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Snakey Christmas present. I am curious as to what type of wood it is? It is a fairly light, tight grained, fairly hard wood from n 70’s or 80’s drop leaf kitchen table that was falling apart.
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#1 posted 10-24-2013 12:29 AM
That’s one unique toy,very creative.
-- http://artisticwoodstudio.com Custom furniture
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#2 posted 10-24-2013 12:47 AM
That’s a COOL toy… A video would be nice to see The Action…
Wood: Possibly Birch?
-- Have Fun! Joe Lyddon - Alta Loma, CA USA - Home: http://www.WoodworkStuff.net ... My Small Gallery: http://www.ncwoodworker.net/pp/showgallery.php?ppuser=1389&cat=500"
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#3 posted 10-24-2013 12:53 AM
Another really neat toy.
I agree with Joe, probably birch or maybe poplar.
-- Tom Finnigan - Measures? We don't need no stinking measures! - Hmm, maybe thats why my project pieces don't fit.
588 posts in 1954 days
#4 posted 10-24-2013 01:02 AM
If you can score it cross-grain easily with a thumb nail I’d guess poplar. Otherwise I have to say it looks like a lot of the maple I’ve been working with.
12642 posts in 3560 days
#5 posted 10-24-2013 01:06 AM
Very nice. Love it.
-- We must guard our enthusiasm as we would our life - James Krenov
#6 posted 10-24-2013 01:17 AM
My first thought was Poplar… but then he said it was fairly Hard… so I went with Birch…
I think Birch is harder than Poplar… Could either one…
Too much color for Maple IMHO…
In ranks of longevity:1. Maple2. Birch3. Poplar
#7 posted 10-24-2013 02:33 AM
Not maple, I’d recognize that, and I don’t think this was that nice a table to start with. It looks a lot like poplar as in close, kinda boring grain, not that pretty, but it’s harder. Could be birch I’ve never really seen a piece of solid birch only birch ply.
I’ll see if I can get a video up.
I can’t take credit for the design exactly, I saw it in one of my father’s old Popular Mechanics books minus the snake theme years ago. I think it’s actually an old folk toy design.
1 post in 1139 days
#8 posted 10-24-2013 11:31 AM
Nice and original toy. Similar to traditional wooden toys from past centuries.
My two cents regarding the wood species: it could be ash.My stairs are made of solid ash, and I’ve build a night stand in ash as well, it looks similar.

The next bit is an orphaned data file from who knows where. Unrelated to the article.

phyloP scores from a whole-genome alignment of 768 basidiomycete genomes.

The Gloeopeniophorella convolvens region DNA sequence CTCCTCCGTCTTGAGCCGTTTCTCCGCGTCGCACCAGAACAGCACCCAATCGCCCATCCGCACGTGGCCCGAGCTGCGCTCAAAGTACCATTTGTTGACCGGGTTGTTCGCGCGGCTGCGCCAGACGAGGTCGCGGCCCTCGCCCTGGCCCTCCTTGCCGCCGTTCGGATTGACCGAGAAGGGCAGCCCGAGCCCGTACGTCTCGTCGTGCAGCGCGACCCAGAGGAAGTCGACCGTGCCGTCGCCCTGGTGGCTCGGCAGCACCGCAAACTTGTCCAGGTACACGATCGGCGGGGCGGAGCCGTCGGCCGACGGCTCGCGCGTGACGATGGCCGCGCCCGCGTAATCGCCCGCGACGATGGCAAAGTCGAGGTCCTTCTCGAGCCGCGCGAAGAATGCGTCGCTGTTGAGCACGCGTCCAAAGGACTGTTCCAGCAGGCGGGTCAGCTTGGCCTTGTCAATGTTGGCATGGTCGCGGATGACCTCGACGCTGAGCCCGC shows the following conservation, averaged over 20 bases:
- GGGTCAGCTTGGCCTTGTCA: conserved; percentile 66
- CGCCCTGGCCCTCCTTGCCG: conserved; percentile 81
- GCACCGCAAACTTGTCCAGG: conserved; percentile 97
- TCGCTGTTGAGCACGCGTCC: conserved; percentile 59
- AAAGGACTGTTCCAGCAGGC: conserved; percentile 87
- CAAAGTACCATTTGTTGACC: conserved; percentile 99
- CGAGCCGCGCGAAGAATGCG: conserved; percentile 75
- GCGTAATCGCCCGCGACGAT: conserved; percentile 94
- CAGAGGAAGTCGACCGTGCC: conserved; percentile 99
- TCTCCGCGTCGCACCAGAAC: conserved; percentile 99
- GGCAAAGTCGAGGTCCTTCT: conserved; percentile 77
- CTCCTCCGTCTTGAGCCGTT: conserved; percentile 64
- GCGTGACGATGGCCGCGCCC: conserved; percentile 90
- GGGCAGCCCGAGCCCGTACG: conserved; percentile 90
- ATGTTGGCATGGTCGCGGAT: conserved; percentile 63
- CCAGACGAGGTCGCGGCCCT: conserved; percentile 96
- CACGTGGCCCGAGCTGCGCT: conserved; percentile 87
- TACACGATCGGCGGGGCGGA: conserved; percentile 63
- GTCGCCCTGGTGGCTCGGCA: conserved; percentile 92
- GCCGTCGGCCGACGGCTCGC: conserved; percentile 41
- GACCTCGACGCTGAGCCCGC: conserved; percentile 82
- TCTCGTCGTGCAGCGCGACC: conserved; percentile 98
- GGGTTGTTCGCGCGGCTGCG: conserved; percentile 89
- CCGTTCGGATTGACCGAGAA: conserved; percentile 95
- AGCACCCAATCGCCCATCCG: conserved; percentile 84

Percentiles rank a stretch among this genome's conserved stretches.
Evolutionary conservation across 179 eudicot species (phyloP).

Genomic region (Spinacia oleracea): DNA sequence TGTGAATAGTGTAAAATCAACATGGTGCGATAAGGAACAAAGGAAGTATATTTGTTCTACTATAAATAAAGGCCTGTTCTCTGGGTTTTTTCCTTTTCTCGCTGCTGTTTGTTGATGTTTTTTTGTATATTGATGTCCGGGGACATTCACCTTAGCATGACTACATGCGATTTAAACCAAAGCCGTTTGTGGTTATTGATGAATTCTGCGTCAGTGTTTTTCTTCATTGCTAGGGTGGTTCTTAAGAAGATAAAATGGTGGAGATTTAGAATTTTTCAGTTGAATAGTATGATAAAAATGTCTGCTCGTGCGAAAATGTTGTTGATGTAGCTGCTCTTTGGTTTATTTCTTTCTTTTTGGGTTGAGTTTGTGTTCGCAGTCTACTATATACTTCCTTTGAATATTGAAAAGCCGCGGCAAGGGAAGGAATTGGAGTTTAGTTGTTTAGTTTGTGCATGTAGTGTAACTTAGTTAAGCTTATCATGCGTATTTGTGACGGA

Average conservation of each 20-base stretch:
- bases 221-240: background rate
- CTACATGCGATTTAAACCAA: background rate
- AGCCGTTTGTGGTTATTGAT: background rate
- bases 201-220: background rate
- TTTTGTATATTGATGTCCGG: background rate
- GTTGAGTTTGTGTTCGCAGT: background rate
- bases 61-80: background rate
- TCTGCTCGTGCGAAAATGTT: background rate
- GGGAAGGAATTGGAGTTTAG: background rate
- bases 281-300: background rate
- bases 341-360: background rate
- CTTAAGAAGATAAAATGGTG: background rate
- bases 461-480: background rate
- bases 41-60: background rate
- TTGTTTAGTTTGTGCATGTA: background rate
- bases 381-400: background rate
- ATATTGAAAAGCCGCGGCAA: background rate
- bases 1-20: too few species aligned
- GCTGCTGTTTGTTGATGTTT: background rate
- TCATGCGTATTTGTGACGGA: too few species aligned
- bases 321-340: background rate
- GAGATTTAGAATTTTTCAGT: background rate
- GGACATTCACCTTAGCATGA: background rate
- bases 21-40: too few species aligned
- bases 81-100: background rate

1917 posts in 1778 days
#9 posted 10-24-2013 04:13 PM
Looks like snake wood to me :)
-- Grumpy old guy, and lookin' good Doin' it. ... Surprise Az.
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#10 posted 10-24-2013 04:18 PM
That’s pretty cute. Nice work.
helluvawreck aka Charleshttp://woodworkingexpo.wordpress.com
-- If a man does not keep pace with his companions, perhaps it is because he hears a different drummer. Let him step to the music which he hears, however measured or far away. Henry David Thoreau
#11 posted 10-24-2013 11:59 PM
Thanks everyone. Definitely e snake wood. Mystery solved.
1486 posts in 1414 days
#12 posted 11-03-2013 09:48 PM
G’Day Ted, That’s a top toy…Could I please request some dimensions, thank you…
-- Lifes good, Enjoy each new day...... Cheers from "On Top DownUnder" Crowie
#13 posted 11-04-2013 09:46 AM
Crowie, no problem. It is about 14” long and 4” wide overall Wheels are about 1 7/8” in diameter and the rectangular pieces are about 3” long and 3/4 square.
BUT as a practical manner I did not measure anything while building it. The two determining dimensions are the size of your hole saw, and the thickness of your stock.
The short answer-To length of the blocks should be a little less than 2x the diameter of the wheels-The holes in the blocks should be a little less than 1/3 of the way in from the ends.-obviously the diameter of the wheels must be greater than the thickness of the stockall the blocks are the same except for the tail and the head.all the wheels are the same
The long and probably less useful answerThe first step I took was to rip a strip off the edge of a board to get a long piece of square stock. Setting my table saw to whatever the thickness of the stock is. (They don’t have to be square, that’s just how I did it.) I then grabbed a hole saw that seemed about right for the size of wheels I wanted. In this case the diameter was, very roughly, 3x the thickness of the stock.
Now the two critical dimensions are how long each little rectangle is and how far apart the two holes in each rectangle are. Both dimensions I take directly from the wheels. Lay two of the wheels next to each other with a little space in between them on top of the long strip that will become the little rectangles. Have the first wheel overhang the end of the strip a little bit. Mark the strip through the holes in the wheels to know where to drill your holes. Cut the first strip off so that each hole is the same distance from the ends. Cut 10 pieces and drill the holes to make 10 identical little blocks. I use bamboo barbecue skewers for the axles. I drill the holes out in the wheels for a nice tight fit and holes in the blocks for a nice loose fit.
Hope this helps, thanks for asking.
#14 posted 11-04-2013 09:59 AM
Thank you kind Sir, very much appreciated…..Can’t wait for your video…..
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